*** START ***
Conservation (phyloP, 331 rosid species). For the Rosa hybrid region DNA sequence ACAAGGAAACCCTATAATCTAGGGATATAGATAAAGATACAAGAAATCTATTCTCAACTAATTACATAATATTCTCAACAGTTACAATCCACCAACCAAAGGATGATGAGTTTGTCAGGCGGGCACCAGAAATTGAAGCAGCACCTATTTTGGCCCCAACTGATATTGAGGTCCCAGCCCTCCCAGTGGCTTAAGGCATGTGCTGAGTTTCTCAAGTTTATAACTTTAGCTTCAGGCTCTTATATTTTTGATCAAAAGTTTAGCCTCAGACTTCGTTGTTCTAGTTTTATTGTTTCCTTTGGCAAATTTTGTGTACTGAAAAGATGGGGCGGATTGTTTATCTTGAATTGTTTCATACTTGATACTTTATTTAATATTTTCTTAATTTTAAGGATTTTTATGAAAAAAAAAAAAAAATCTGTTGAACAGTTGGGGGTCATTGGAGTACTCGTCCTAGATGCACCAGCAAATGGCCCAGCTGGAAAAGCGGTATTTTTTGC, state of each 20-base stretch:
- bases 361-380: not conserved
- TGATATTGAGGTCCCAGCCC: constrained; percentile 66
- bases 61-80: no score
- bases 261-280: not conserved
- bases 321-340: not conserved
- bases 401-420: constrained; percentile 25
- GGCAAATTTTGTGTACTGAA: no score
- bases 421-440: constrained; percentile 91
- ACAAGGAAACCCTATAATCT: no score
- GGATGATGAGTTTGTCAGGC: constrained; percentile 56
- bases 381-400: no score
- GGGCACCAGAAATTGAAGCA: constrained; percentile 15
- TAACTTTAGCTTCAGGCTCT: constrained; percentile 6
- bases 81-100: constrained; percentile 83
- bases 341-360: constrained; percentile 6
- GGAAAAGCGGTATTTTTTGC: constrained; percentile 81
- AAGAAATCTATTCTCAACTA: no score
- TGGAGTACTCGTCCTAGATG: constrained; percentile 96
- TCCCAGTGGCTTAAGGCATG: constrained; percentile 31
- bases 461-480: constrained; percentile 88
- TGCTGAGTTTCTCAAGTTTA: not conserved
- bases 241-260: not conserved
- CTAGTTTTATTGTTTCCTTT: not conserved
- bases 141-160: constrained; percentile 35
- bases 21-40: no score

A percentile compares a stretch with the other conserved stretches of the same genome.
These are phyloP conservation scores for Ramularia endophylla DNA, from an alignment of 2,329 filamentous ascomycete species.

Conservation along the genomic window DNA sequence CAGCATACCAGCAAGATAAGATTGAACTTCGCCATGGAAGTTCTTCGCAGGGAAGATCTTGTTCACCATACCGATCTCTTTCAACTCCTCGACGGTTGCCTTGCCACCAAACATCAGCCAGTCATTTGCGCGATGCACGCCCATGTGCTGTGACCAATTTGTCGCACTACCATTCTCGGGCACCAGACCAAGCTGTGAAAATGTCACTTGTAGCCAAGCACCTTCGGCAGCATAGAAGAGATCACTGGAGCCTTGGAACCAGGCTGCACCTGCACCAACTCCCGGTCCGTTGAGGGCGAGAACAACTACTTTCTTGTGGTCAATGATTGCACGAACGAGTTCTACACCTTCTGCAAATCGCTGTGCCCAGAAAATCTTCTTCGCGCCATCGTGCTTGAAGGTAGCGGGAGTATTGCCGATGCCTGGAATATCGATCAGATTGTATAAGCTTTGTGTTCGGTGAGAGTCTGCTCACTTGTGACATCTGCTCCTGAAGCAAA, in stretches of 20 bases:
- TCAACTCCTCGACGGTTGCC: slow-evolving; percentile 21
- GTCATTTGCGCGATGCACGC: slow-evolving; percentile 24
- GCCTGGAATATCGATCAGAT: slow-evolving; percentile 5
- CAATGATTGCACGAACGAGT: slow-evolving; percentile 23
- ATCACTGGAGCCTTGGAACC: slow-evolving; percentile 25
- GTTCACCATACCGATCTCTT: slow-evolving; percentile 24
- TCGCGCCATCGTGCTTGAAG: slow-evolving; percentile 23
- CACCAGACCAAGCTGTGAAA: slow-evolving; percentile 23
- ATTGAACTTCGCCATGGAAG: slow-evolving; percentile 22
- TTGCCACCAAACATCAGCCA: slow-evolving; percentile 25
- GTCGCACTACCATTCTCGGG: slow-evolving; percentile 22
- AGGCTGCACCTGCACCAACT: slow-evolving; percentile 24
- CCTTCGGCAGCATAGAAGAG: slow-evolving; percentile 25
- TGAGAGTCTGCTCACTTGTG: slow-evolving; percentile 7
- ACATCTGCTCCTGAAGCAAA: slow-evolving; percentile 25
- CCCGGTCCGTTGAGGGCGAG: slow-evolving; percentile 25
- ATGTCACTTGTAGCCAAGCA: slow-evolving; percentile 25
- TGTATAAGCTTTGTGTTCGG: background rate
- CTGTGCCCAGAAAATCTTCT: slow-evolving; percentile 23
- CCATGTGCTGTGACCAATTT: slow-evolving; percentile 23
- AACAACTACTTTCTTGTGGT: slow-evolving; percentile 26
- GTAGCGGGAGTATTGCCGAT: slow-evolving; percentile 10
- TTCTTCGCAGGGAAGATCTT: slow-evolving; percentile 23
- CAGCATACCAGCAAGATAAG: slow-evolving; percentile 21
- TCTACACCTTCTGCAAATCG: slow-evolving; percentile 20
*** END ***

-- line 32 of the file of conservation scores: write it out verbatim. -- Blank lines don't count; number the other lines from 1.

- GCCTGGAATATCGATCAGAT: slow-evolving; percentile 5